By Oluwatope Lawanson
Processes, case files and other documents in Lagos Judiciary are stored electronically in the cloud.
The Chief Judge of the state, Justice Kazeem Alogba, gave the assurance during a special prayer session to begin the state’s 2022/2023 Legal Year, at the Lagos Central Mosque, on Monday.
The chief judge appealed to the state government to urgently reconstruct Igbosere High Court which was burnt during the violence that trailed the October 2020 EndSARS protest.
The protest, which started from social media campaigns and metamorphosed into street demonstrations, was against the excesses of the Special Anti-Robbery Squad (SARS), now disbanded.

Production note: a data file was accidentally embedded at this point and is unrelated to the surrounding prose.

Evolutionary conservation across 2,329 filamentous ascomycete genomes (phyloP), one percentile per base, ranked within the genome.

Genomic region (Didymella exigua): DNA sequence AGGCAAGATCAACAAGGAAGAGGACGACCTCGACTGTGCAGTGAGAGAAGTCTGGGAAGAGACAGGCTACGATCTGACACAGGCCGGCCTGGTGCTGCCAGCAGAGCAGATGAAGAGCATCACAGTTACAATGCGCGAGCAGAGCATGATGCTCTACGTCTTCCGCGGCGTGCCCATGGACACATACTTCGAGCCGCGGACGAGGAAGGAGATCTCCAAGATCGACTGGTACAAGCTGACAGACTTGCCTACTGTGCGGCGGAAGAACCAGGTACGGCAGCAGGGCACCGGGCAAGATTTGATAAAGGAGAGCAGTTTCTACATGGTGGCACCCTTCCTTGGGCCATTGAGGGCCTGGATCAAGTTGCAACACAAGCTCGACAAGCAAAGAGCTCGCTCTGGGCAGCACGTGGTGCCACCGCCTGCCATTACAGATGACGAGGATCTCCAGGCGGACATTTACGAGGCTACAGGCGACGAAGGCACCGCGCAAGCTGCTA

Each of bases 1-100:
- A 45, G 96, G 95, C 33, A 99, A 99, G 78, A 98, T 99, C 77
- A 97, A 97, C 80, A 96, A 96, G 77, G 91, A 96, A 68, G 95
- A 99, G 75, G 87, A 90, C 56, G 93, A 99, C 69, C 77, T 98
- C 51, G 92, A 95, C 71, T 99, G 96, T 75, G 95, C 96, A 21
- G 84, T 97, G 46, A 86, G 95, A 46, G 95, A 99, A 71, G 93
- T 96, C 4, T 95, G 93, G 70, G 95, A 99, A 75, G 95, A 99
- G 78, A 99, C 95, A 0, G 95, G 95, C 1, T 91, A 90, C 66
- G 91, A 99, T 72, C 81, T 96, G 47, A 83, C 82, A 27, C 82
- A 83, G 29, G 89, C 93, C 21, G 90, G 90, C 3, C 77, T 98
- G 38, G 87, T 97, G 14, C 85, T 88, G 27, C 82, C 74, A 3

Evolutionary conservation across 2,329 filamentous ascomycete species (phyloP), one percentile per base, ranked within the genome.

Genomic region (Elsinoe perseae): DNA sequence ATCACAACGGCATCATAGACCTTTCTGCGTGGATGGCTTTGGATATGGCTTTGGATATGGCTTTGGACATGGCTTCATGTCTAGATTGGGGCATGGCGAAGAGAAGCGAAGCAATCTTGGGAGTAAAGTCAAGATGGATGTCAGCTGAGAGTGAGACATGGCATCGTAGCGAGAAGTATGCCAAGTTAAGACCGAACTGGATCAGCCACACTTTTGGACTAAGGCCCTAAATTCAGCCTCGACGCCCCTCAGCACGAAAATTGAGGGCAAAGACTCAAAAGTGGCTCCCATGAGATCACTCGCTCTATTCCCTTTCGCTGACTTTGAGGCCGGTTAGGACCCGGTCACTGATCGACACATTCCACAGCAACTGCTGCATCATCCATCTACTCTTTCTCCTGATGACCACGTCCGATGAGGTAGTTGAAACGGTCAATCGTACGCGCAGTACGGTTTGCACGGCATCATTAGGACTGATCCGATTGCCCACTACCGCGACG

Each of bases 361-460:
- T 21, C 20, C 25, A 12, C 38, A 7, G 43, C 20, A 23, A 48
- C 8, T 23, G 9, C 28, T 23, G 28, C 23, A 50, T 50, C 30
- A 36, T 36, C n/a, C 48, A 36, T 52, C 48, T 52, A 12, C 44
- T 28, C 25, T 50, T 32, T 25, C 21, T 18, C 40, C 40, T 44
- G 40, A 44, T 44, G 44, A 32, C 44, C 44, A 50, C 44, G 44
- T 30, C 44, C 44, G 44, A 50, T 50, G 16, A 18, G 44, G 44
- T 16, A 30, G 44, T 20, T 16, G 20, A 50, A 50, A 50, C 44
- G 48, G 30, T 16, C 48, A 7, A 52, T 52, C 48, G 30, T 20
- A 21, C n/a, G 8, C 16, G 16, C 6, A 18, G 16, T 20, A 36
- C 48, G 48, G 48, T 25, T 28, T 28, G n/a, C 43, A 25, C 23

Alogba said that it was not all documents, archives and court processes that were burnt during the violence.
“Due to the use of ICT, we were able to revive so many case files because most processes and case files were stored in the cloud.
“This began in 2013 when we started the ICT Transformation Plan which is still ongoing,” he said.
Alogba said that the judiciary was still restoring processes and case files from the cloud.
He said: “Anything you file in Lagos State Judiciary now is electronically stored in cloud and not just in one domain so that if even any incident occurs, we can have a backup and our processes saved.”
He expressed sadness at the destruction of Igbosere High Court, saying that it was a monument that must be revived.
According to the chief judge, judiciary would effectively discharge its duties when there is no state and public interference in justice delivery.
In his response, the state Gov. Babajide Sanwo-Olu, who was represented by his deputy, Dr Obafemi Hamzat, said that a trust fund had been set up to rebuild public structures destroyed during the EndSARS protest.
According to him, Igbosere High Court Complex will be the first to be rebuilt with the fund.